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Dec
02
2011

Best Practices for Using Cookies

Joanne Furtsch, CIPP, CIPP/C
Director of Product Policy 
@privacygeek

Websites today are rarely a single-party affair. On any given website consumers typically interact with a number of third parties who collect data about them, whether they realize it or not. When third parties collect consumer data through technologies that are not readily apparent to consumers, like cookies, this creates privacy risks resulting from consumers’ inability to make informed decisions about their data.  This type of data collection has caught the attention of government regulators on both sides of the Atlantic and now more than ever companies need to better understand how they use cookies and what third-parties collect data on their site (and how they collect and use this data).

Follow these best practices when using cookies:

  1. Use a unique Domain Name per technology (e.g. HTTP cookies, Web beacons, JavaScripts, and Flash LSOs) to separate any online behavioral advertising practices from those that are not online behavioral advertising.
  2. Use the same cookie name per opt-out mechanism.  For example, the opt-out cookie set for the DAA opt-out mechanism has the same name as the cookie set for the NAI opt-out mechanism.
  3. Retain data only as long as needed to carry out its business purpose, or as long as legally required.
  4. Where possible, use session cookies instead of persistent cookies.  Give users a choice, where appropriate, to accept a persistent cookie (like a log-in cookie)
  5. When using persistent cookies, set an expiration date consistent with the shelf life or usefulness of the data you collect.
  6. Cookies used to manage opt-out preferences need to have a minimum expiration date of five years to adequately honor users’ preferences.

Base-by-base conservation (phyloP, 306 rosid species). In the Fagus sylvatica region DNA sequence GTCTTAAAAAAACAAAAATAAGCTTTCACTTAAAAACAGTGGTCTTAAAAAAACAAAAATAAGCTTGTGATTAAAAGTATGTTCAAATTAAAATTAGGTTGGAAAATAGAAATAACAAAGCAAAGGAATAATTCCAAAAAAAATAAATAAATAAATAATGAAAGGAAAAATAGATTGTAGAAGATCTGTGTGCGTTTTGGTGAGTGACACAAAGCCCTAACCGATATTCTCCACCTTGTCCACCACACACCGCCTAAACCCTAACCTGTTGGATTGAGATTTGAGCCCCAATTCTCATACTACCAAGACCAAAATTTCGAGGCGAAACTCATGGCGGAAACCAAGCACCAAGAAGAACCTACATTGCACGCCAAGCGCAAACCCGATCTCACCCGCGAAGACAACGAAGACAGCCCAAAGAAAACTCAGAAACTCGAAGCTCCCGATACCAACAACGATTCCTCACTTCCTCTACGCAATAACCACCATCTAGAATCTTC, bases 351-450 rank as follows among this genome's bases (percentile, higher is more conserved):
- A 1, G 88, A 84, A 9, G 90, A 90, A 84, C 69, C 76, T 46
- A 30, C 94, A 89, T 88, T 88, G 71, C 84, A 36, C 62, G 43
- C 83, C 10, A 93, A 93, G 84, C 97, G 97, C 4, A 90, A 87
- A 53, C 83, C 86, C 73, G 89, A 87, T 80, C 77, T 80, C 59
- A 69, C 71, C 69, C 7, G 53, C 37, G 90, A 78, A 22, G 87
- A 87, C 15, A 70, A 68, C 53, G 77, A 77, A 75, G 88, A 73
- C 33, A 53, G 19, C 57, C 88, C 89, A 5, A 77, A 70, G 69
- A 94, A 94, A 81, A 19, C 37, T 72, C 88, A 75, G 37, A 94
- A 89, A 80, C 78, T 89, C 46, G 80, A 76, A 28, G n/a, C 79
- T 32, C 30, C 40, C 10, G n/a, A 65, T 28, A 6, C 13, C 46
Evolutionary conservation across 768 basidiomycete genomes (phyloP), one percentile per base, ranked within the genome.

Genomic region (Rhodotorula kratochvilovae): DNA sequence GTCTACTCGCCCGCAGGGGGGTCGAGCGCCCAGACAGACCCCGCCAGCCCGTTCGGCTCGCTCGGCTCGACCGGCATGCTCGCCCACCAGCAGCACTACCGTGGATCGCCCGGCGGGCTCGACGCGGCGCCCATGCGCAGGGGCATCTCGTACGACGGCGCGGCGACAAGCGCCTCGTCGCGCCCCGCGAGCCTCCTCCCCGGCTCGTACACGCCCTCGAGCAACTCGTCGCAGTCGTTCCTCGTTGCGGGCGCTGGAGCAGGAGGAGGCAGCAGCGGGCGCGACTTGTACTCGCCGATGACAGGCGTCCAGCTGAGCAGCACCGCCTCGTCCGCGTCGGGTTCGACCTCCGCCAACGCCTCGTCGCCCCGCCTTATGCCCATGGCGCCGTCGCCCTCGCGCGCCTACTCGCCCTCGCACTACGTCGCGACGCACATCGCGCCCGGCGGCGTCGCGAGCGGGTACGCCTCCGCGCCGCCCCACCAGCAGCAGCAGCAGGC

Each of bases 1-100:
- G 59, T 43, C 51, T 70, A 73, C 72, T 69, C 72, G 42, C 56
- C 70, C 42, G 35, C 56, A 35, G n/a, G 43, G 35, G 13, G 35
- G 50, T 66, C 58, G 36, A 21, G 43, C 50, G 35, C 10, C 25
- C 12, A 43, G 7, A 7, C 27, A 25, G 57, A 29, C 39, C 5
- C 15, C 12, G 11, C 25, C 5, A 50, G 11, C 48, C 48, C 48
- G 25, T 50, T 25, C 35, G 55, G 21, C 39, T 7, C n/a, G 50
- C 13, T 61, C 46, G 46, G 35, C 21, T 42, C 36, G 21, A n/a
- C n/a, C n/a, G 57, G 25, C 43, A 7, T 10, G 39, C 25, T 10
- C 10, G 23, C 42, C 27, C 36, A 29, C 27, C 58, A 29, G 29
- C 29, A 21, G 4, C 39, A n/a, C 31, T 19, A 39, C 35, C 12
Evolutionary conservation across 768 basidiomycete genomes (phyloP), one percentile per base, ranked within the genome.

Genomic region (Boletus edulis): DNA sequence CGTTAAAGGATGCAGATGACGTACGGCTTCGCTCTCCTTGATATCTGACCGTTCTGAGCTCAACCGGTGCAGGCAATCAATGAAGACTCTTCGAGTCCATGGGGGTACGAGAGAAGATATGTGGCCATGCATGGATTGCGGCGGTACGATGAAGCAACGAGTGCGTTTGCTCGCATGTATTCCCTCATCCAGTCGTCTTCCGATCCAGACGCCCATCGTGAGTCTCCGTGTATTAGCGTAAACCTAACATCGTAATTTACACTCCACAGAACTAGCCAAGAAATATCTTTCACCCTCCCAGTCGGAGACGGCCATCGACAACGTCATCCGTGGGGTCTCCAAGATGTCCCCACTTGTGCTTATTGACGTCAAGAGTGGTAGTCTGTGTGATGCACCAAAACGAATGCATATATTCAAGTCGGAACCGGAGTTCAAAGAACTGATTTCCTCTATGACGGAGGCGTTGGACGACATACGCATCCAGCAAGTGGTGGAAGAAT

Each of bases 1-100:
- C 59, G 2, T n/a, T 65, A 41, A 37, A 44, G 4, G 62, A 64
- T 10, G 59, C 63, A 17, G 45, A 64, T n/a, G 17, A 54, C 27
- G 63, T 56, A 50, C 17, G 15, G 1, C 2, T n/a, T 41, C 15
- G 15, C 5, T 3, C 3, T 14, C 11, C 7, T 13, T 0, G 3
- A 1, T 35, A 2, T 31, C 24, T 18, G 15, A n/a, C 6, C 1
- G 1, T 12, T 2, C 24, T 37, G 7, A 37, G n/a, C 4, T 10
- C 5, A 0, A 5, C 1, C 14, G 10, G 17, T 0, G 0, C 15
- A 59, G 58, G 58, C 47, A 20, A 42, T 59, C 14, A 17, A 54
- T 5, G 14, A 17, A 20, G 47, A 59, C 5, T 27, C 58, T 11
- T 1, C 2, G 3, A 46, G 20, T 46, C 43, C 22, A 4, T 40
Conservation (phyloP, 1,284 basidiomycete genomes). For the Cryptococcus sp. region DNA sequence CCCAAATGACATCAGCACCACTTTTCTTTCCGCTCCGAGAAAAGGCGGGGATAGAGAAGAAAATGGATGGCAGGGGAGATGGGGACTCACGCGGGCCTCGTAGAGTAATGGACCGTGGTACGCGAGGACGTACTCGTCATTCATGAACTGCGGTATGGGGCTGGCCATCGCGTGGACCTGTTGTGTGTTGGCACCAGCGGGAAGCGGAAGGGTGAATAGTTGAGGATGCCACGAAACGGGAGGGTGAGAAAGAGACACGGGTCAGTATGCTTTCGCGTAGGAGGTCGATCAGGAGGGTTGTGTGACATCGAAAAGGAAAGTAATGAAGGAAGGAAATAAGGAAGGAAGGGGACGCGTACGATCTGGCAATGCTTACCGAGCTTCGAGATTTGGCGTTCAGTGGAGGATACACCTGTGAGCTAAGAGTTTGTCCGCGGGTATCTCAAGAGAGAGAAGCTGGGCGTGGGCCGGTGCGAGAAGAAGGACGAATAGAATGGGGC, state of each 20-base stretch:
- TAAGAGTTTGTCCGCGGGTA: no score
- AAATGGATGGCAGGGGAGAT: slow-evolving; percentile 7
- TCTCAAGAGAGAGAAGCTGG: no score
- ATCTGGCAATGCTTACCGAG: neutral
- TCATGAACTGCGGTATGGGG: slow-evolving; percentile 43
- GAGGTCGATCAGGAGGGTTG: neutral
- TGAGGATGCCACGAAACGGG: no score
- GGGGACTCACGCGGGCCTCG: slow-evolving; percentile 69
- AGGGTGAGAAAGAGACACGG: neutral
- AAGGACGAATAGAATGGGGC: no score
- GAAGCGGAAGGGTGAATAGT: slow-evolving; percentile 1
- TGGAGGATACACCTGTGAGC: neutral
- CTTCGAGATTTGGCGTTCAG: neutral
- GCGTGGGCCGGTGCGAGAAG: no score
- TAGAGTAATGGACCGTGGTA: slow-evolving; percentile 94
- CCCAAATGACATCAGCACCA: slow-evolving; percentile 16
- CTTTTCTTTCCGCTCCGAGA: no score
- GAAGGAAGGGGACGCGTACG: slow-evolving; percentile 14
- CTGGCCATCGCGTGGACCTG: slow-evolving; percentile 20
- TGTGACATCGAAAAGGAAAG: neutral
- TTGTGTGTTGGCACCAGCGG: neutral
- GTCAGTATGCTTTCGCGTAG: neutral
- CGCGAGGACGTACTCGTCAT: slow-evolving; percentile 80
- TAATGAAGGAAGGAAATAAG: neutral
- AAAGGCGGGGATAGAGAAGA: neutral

7. Your opt-out mechanisms need to be tested regularly to verify that they function properly.
  8. Audit the use of cookies on your site and how you use cookies on third party sites.
  9. Verify that the use of cookies is consistent with your privacy policy or the privacy policy of the third party site where your cookies are placed.
  10. Verify that third parties setting cookies on your site are authorized to do so.
  11. Understand what types of third parties set cookies on your site and the purpose of those cookies.
  12. Verify that third parties aren’t collecting data in a manner inconsistent with your privacy policy.
  13. Understand what data is being captured on the cookie.  Cookies shouldn’t store sensitive information such as credit card numbers.

Notice

  1. Disclose in your privacy policy what information cookies and other technologies collect, and how that information is used.
  2. Disclose how users can exercise choice over your company’s use of cookies (e.g. opt-out of tracking) and clearly explain what opt-out choices are available.
  3. Multi-site trackers should require their publishers and sites within their network to disclose in their privacy policies that a third party will be tracking a user’s activity on that and other websites, as well as provide a link to an opt-out mechanism.
  4. Where possible, provide notice outside of the privacy policy using tools such as the Ad Choice Icon.

TRUSTe is looking for feedback on these best practices.  Please contact me at jfurtsch@truste.com with comments or questions.


@privacygeek

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